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So the so-called "enigma of Emily Dickinson" is not an enigma to me at all. Everything we need to know about her is in those 1789 poems. They are a spiritual autobiography more comprehensive than any possible narrative. They are both the product and practice of a lifetime act of love on her part, if love can be a necessary action ("My business is to love," she declared. "My business is to sing."). Definition poems, observation-of-nature poems, arresting-moment-dramatized poems, declaration-after-experience poems, working-what-she-thinks-of-the-experience-in-the-poem poems, lyric cries, locked-up aphorisms, arguments and narratives, purposeful inconsistency, jazzing the placeholders, banging and angling language until it renders the otherwise inarticulate human feeling: the variety of the poetry she extracts from a single limited form—a liturgical form (the hymn stanza)—is astonishing. I would like to have a fraction of her focus: the most intense focus ever of any writer I know. She is a model of devotion to the practice of poetry. Writing poems for her was life-sustaining, even life-creating. It created the place in which she fully experienced her experience. What she made in her poems she used in her life. The process of writing and all it involved grew her soul. It was a spiritual discipline, the lifelong practice of a craft, and an entertainment.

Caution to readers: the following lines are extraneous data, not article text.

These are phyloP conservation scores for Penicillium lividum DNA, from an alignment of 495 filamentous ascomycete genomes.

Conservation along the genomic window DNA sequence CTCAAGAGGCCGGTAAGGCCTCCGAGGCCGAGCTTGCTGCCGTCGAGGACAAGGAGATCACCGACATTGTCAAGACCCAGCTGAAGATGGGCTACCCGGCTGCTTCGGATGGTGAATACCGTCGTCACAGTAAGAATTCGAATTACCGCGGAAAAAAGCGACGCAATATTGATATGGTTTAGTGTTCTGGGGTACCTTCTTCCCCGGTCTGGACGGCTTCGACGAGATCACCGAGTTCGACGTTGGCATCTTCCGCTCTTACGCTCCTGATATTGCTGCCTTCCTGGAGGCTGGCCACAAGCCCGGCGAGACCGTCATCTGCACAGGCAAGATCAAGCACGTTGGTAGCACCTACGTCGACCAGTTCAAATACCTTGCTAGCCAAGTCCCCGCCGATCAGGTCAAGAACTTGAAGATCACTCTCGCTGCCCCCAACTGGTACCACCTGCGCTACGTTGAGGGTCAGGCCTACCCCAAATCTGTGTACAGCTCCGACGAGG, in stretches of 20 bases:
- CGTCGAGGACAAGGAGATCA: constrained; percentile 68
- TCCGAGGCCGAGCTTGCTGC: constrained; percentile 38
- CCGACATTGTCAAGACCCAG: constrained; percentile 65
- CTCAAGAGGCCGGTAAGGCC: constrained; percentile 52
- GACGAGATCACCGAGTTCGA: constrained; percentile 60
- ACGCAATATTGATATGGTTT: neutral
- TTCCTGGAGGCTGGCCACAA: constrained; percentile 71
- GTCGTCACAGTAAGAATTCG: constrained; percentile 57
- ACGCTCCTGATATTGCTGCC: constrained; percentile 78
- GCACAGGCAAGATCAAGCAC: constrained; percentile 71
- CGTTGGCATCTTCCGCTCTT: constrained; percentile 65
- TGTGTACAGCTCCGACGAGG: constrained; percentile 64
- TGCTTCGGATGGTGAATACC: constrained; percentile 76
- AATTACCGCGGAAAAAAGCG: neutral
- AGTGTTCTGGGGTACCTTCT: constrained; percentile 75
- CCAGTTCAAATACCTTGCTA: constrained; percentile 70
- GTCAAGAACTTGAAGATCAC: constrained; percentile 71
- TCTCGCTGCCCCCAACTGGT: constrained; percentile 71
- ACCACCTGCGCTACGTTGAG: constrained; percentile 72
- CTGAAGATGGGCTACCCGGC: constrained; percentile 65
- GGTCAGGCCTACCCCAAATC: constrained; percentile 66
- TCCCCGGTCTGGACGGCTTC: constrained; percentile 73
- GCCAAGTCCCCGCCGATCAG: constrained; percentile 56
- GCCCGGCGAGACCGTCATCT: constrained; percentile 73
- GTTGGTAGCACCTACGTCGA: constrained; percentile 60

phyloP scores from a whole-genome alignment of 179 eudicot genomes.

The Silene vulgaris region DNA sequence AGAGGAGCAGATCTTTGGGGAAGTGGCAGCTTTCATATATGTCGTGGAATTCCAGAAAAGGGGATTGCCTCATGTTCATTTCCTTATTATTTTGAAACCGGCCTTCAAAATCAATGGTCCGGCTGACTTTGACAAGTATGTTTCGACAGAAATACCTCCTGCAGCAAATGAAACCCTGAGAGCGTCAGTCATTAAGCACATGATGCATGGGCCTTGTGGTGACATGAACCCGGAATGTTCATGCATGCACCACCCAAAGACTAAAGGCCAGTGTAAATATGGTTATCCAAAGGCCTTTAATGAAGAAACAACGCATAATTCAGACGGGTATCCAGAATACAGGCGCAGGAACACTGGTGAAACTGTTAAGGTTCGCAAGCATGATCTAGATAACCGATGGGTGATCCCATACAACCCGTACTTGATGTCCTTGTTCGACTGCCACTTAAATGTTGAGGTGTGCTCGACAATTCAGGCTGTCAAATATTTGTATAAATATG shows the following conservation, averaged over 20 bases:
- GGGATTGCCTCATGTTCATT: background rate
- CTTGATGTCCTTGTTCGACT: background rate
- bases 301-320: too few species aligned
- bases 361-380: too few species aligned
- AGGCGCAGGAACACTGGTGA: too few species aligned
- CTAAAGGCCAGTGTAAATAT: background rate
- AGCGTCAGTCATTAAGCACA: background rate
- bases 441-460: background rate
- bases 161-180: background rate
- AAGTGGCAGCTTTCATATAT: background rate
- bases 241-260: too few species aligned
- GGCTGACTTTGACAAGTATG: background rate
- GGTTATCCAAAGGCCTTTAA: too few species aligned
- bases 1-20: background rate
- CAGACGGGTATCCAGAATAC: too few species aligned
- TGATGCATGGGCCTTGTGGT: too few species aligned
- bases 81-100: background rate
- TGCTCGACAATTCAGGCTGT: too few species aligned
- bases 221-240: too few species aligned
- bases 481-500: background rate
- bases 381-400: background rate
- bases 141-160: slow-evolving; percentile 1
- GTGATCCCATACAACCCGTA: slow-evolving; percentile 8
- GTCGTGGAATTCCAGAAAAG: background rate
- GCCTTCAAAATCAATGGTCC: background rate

Excerto de "My favorite poet: Emily Dickinson" , de Michael Ryan. A versão integral encontra-se disponível aqui.

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